Sunday morning, we left Lahaina at around 4:20 a.m. for Haleakala National Park, Maui's main attraction. Haleakala, which means "house of the sun" in Hawaiian, attracts more than 1.3 million visitors a year who ascend the 10,023 foot high mountain to watch the sunrise (or sunset).
Haleakala is the largest dormant volcano in the world, although, officially, it is considered to be active, but not currently erupting. The volcano's crater which is 3,000 feet deep, 7 1/2 miles long by 2 1/2 miles wide and encompassing 19 square miles, could hold Manhattan.
Hawaiians recognized Mt. Haleakala as a sacred site. Today, New Agers also revere the mountain as one of the earth's powerful energy points.
Look on the map of Maui and you will see a black wiggly line that looks like WWWW. That is the Haleakala Crater Road, also known as Highway 378, one of the fastest-ascending roads in the world.
Going up Mt. Haleakala is an experience. The zigzag road passes through big puffy clouds. We drove up there at pre-dawn so it was too dark to see the view on our way up. However, coming down, we saw views of the West Maui mountains and the Pacific Ocean.
As you ascend the slopes, the temperature drops and at the top it can be 30 degrees cooler than it was at sea level. It is a must to gear yourself with VERY thick clothing, head cover and gloves. At the 10,023 foot summit, the weather changes fast, and with wind chill, the temperature was below freezing. We had our sweaters on but failed to bring gloves. You could just imagine the pain we had to endure. LOL!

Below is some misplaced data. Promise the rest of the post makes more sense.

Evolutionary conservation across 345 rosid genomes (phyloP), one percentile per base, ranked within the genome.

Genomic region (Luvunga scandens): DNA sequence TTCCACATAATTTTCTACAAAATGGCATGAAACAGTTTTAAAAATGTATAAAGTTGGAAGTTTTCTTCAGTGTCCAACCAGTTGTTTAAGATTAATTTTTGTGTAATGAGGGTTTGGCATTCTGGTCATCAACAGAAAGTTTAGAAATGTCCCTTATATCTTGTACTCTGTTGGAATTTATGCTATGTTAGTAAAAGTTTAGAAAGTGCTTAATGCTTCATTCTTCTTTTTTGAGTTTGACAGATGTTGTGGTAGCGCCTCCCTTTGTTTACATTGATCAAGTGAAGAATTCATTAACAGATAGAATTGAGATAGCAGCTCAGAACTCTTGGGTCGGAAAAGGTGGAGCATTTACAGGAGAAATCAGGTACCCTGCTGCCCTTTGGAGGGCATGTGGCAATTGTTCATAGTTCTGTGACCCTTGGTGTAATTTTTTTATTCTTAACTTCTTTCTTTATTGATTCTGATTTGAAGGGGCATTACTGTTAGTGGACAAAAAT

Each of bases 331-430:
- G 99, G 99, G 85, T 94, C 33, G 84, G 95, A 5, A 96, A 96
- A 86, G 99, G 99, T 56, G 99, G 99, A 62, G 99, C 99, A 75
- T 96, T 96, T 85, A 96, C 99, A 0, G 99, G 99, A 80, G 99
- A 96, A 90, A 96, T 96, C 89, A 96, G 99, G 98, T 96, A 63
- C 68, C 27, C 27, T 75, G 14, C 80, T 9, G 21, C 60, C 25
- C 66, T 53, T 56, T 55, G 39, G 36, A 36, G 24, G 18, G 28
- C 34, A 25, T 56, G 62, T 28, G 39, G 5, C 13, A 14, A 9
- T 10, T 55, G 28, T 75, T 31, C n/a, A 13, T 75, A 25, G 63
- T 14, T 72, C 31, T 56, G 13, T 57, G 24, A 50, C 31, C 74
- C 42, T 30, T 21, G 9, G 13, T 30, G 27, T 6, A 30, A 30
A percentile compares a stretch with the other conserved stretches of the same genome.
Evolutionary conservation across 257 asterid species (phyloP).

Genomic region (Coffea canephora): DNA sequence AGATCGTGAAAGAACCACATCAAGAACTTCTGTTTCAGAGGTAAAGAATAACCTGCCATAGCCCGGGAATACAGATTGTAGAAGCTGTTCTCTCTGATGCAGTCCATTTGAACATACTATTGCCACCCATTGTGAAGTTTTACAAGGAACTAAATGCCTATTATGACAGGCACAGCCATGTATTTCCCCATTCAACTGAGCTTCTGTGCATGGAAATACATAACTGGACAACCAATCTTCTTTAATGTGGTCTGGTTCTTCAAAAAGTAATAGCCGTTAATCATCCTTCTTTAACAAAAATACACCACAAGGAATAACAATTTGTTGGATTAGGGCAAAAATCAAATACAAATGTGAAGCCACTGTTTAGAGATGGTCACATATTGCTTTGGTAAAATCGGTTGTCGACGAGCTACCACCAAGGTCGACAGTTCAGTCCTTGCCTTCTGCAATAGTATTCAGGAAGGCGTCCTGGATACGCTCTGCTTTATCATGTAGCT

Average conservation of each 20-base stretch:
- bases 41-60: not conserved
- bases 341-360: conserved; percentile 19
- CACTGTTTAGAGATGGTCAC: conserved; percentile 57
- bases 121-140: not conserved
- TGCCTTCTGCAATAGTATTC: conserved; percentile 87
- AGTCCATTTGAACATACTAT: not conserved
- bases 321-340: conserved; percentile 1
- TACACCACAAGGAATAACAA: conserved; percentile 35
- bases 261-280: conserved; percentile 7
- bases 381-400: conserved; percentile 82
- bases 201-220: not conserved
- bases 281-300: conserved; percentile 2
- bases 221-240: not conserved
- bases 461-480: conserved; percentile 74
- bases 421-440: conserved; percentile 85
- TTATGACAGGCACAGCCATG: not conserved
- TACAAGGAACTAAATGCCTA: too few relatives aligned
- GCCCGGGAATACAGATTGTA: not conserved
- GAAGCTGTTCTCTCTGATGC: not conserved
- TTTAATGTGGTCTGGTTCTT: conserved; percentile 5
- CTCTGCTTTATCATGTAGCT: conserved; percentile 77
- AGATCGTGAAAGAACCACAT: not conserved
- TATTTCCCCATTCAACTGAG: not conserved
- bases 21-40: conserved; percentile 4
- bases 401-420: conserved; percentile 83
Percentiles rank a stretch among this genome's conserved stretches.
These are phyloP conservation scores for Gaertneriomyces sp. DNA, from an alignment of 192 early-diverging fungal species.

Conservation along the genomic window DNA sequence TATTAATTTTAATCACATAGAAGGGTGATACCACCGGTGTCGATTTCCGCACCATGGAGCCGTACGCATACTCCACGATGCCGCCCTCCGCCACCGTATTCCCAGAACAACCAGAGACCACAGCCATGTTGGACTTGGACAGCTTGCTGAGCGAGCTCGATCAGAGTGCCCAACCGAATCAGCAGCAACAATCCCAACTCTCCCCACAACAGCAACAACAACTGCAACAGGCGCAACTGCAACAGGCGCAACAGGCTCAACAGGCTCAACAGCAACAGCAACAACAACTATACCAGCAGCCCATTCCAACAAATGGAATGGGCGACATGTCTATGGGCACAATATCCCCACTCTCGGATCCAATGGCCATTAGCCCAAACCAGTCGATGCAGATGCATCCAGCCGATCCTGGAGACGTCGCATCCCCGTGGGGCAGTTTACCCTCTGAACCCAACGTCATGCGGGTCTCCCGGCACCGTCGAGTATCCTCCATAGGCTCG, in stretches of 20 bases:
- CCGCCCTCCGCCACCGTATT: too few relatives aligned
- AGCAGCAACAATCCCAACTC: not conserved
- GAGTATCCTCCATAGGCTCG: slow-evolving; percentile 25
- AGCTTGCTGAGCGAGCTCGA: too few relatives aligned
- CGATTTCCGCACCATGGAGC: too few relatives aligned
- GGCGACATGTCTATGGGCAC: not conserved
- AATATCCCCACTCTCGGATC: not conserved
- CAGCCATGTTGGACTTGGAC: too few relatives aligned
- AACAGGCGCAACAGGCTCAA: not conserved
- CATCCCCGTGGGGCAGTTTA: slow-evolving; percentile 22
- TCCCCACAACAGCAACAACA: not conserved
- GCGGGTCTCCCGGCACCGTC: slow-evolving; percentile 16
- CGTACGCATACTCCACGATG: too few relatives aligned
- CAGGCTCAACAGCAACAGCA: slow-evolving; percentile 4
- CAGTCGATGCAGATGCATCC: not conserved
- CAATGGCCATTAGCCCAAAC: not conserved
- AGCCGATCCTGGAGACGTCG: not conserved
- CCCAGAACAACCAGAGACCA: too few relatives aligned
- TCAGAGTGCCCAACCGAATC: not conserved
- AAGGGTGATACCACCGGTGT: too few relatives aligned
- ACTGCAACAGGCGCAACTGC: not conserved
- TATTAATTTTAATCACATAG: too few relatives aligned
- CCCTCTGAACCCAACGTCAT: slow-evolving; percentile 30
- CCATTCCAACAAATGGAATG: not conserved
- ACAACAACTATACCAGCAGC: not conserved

Most visitors (like us) drive up the summit in predawn darkness to catch the sun rise. One article I read said that Mark Twain called the place as the "sublimest spectacle" of his life. From the summit, one is also able to catch a glimpse of the snow-covered Mauna Kea in the Big Island, the world's tallest mountain (measured from the ocean floor).
Legend tells that the volcano got its name from a very clever trick that the demigod Maui pulled on the sun. Maui's mother, the goddess Hina, complained one day that the sun sped across the sky so quickly that her tapa cloth couldn't dry. So Maui devised a plan. The next morning, he went on the top of the great mountain and waited for the sun to rise. Quickly, Maui lassoed the sun, bringing its path across the sky to an abrupt halt. The sun begged Maui to let go. Maui assented on one condition: that the sun slow its trip across the sky to give the island more sunlight. The sun agreed. In honor of the agreement, the Hawaiians called the mountain, Haleakala (house of the sun).